The Grammarphobia Blog

A fraudster by any other name

Q: I’m editing a bunch of fraud-management documents created by colleagues in Europe, and I’ve been changing “fraudster” to “fraud perpetrator” for American audiences. Do you think my instinct is right, or is “fraudster” acceptable in American English?

A: We’ve found “fraudster” in only one standard American dictionary—the online Merriam-Webster Unabridged—and it says the word is chiefly British.

Not surprisingly, “fraudster” is in the four British dictionaries we’ve checked, defined variously as a swindler, someone who gets money by deceiving people, or a person who commits fraud, especially in business dealings.

Is “fraudster” acceptable in US English?

Well, it depends on the audience. It would be perfectly understandable to an American, and the primary goal of writing is communicating. But it sounds somewhat slangy to American ears—at least to our four American ears.

We like the term, however, and we wouldn’t hesitate using it in casual speech or informal writing. In fact, “fraudster” is a lot easier to find in US publications than in US dictionaries.

A Nov. 11, 1995, article in the New York Times, for example, describes “the victims of an opportunistic credit-card fraudster who also happened to be their waiter.”

And a Jan. 5, 2011, article in The Wall Street Journal begins: “Fraudster Bernard Madoff’s sister-in-law Marion, whose husband, Peter, was the former chief compliance officer at his brother’s firm, is asking $6.5 million for her Palm Beach, Fla., home.”

[After this item was posted, the writer Ben Yagoda pointed out that an article in the Aug. 26, 2013, issue of the New Yorker quotes an art historian comparing the art forger Mark A. Landis to “identity fraudsters.” Another reader had this comment: “I would add that the Association of Certified Fraud Examiners regularly uses the word ‘fraudster’ in its publication.  The word is widely accepted in the United States amongst those who seek to prevent, detect and prosecute fraud.”]

If the documents you’re editing are intended for professionals trying to prevent or control fraud, and if you think it might be a familiar term to them, “fraudster” is fine.  It won’t sound slangy or informal to such readers.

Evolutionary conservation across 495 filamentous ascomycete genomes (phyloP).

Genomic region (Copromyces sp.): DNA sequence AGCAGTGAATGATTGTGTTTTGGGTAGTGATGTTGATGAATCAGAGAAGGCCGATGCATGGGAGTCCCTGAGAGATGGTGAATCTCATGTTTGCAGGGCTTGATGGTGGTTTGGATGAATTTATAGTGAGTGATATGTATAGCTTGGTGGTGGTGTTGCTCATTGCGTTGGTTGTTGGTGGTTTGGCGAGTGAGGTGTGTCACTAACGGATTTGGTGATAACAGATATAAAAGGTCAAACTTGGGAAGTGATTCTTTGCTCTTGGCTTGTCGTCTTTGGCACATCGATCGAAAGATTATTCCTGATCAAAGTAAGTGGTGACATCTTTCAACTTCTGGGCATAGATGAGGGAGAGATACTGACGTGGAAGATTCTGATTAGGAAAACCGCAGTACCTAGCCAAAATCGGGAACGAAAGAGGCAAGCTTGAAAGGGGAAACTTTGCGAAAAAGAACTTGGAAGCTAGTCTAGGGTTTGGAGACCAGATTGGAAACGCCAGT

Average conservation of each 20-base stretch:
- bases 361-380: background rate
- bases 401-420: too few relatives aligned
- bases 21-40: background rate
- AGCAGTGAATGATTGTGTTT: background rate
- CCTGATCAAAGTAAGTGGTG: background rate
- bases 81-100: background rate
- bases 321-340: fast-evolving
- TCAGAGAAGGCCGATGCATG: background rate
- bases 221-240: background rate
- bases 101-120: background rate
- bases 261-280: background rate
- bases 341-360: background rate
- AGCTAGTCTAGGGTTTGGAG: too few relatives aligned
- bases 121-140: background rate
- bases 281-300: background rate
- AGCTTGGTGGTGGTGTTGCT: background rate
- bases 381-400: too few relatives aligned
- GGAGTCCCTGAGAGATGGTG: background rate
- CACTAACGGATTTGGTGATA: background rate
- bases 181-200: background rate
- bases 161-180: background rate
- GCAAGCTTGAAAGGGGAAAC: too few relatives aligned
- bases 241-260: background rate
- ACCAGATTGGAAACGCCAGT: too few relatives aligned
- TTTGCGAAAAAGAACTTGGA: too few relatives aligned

In our opinion, a general audience might find “fraud perpetrator” a bit clunky. For alternatives, consider a term that’s in American dictionaries, “defrauder.” And if your readers would accept a bit of informality, you might occasionally stick in a “deceiver” or a “swindler” (even a “fraudster” or two).

The term “fraudster,” by the way, is relatively new. The earliest citation in the Oxford English Dictionary is from a 1975 issue of the Financial Times, though Merriam-Webster Unabridged dates the first known use of the term to 1960.

The OED notes that the word combines the noun “fraud” with the old suffix “-ster,” which dates back to Anglo-Saxon days.

The Old English version of “-ster” was used to form feminine nouns while the Old English version of the suffix “-er” was used to form masculine nouns, according to Oxford.

In the 15th century, the “-ster” suffix gradually began losing its feminine identity, but a new suffix, “-ess,” showed up to replace it.

The old words “seamster” and “songster,” for example, became “seamstress” and “songstress.” An exception to this etymological evolution is “spinster,” which kept its old suffix.

From the 16th century on, the OED says, writers began using “-ess” to create new words, such as “actress,” “authoress,” “priestess,” and so on.

But the dictionary notes “the tendency of mod. usage” to treat nouns “indicating profession or occupation, as of common gender, unless there be some special reason to the contrary.”

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